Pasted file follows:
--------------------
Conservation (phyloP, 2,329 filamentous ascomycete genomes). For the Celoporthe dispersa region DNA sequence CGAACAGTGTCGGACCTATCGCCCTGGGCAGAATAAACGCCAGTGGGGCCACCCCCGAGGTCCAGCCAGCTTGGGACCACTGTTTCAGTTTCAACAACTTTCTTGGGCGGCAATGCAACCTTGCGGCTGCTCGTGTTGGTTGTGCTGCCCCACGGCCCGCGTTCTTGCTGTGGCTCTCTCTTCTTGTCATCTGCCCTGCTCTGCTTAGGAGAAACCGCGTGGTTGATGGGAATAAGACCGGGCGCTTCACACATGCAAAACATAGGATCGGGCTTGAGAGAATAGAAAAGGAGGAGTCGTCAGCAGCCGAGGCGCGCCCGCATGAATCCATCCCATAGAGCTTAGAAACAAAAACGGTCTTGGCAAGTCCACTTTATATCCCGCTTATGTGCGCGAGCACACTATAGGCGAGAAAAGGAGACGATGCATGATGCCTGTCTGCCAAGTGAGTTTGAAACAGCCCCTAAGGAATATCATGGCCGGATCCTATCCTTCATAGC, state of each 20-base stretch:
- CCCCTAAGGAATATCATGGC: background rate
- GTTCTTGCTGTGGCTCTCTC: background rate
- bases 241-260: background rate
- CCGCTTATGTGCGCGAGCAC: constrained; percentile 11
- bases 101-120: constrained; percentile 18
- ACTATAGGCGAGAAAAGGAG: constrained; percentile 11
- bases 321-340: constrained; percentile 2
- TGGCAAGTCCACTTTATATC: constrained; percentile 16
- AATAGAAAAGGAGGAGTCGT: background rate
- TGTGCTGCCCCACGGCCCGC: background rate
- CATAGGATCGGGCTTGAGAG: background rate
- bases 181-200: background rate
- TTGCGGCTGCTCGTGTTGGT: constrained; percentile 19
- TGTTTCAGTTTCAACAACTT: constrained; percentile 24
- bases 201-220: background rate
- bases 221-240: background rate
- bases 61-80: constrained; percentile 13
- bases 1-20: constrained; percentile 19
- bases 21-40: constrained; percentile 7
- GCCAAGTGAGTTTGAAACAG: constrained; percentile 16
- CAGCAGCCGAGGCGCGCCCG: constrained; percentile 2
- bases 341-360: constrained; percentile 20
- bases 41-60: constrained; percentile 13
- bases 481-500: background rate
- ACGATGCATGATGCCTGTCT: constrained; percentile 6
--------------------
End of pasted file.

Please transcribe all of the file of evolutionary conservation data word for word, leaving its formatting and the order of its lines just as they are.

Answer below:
Conservation (phyloP, 2,329 filamentous ascomycete genomes). For the Celoporthe dispersa region DNA sequence CGAACAGTGTCGGACCTATCGCCCTGGGCAGAATAAACGCCAGTGGGGCCACCCCCGAGGTCCAGCCAGCTTGGGACCACTGTTTCAGTTTCAACAACTTTCTTGGGCGGCAATGCAACCTTGCGGCTGCTCGTGTTGGTTGTGCTGCCCCACGGCCCGCGTTCTTGCTGTGGCTCTCTCTTCTTGTCATCTGCCCTGCTCTGCTTAGGAGAAACCGCGTGGTTGATGGGAATAAGACCGGGCGCTTCACACATGCAAAACATAGGATCGGGCTTGAGAGAATAGAAAAGGAGGAGTCGTCAGCAGCCGAGGCGCGCCCGCATGAATCCATCCCATAGAGCTTAGAAACAAAAACGGTCTTGGCAAGTCCACTTTATATCCCGCTTATGTGCGCGAGCACACTATAGGCGAGAAAAGGAGACGATGCATGATGCCTGTCTGCCAAGTGAGTTTGAAACAGCCCCTAAGGAATATCATGGCCGGATCCTATCCTTCATAGC, state of each 20-base stretch:
- CCCCTAAGGAATATCATGGC: background rate
- GTTCTTGCTGTGGCTCTCTC: background rate
- bases 241-260: background rate
- CCGCTTATGTGCGCGAGCAC: constrained; percentile 11
- bases 101-120: constrained; percentile 18
- ACTATAGGCGAGAAAAGGAG: constrained; percentile 11
- bases 321-340: constrained; percentile 2
- TGGCAAGTCCACTTTATATC: constrained; percentile 16
- AATAGAAAAGGAGGAGTCGT: background rate
- TGTGCTGCCCCACGGCCCGC: background rate
- CATAGGATCGGGCTTGAGAG: background rate
- bases 181-200: background rate
- TTGCGGCTGCTCGTGTTGGT: constrained; percentile 19
- TGTTTCAGTTTCAACAACTT: constrained; percentile 24
- bases 201-220: background rate
- bases 221-240: background rate
- bases 61-80: constrained; percentile 13
- bases 1-20: constrained; percentile 19
- bases 21-40: constrained; percentile 7
- GCCAAGTGAGTTTGAAACAG: constrained; percentile 16
- CAGCAGCCGAGGCGCGCCCG: constrained; percentile 2
- bases 341-360: constrained; percentile 20
- bases 41-60: constrained; percentile 13
- bases 481-500: background rate
- ACGATGCATGATGCCTGTCT: constrained; percentile 6